After bottoming out in 1993, hourly wagesrebounded somewhat and reached $13.70 in 2000, a
7.7% increase.Truck drivers face demanding working condi-
tions, especially long-haul truck drivers (Belzer,2000; Belman et al., forthcoming). Drivers hoursof work are governed by Federal Hours of ServiceRegulations which limit drivers to 60 hours of workin a seven day period. It is widely acknowledged inthe industry that long-haul drivers routinely violate
these regulations (Belman et al., 2004; Braver et al.,1992; Beilock, 1995) and often work considerablylonger than 60 hours per week.
In combination with the long hours of work,the post-deregulation decline in drivers real earningshas fuelled discussion over whether drivers are
adequately compensated for their work. The viewthat drivers pay is too low is common currencyamong those who drive, but such views are notlimited to drivers. Belzer (2000) argues that sincederegulation the non-union sector in trucking hastaken on many of the characteristics of sweatshops:below subsistence wages, overwork, and unpleasantand unhealthy working conditions. Others, such as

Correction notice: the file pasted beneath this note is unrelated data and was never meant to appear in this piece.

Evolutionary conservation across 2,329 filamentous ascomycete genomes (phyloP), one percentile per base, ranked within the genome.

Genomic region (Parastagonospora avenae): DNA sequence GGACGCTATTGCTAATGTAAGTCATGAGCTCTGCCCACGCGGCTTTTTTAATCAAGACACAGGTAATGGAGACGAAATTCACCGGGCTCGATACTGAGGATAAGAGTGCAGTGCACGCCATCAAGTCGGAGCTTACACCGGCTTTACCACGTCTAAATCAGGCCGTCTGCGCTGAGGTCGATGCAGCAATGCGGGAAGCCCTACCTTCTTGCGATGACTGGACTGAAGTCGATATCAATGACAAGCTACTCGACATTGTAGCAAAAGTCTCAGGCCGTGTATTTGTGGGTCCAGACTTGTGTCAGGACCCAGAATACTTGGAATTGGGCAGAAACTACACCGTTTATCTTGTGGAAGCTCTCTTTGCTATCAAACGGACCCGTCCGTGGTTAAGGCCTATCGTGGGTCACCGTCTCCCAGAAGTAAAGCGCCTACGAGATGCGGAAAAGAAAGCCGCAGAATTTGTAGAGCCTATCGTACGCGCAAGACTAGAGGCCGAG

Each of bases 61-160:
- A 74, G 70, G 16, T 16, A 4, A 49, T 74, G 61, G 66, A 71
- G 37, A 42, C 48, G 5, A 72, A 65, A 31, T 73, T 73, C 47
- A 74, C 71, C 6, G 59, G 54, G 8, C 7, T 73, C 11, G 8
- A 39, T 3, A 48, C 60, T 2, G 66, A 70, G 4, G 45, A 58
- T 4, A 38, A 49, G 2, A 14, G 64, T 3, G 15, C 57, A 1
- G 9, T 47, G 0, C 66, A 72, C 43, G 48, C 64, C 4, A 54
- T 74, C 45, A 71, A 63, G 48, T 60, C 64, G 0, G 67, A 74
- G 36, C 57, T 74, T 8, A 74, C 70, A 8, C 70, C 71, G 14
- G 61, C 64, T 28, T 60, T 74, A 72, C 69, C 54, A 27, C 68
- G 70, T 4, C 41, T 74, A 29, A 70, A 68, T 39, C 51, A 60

Corsi (2001) and Beilock (2001, 2003), argue againstsuch conclusions. In particular, Beilock notes thatdrivers earnings are closely aligned with those ofindividuals with similar education levels.
How might this issue be addressed? Economictheory suggests that wages are largely determinedby an individuals productivity, however, pay is notdetermined solely by productivity. The theory of
compensating differentials implies that pay is influ-enced by working conditions. Employers who pro-vide substandard working conditions will be unableto attract a sufficient supply of workers at the goingwage rate, which compels them to offer an incrementto pay to attract workers who would otherwise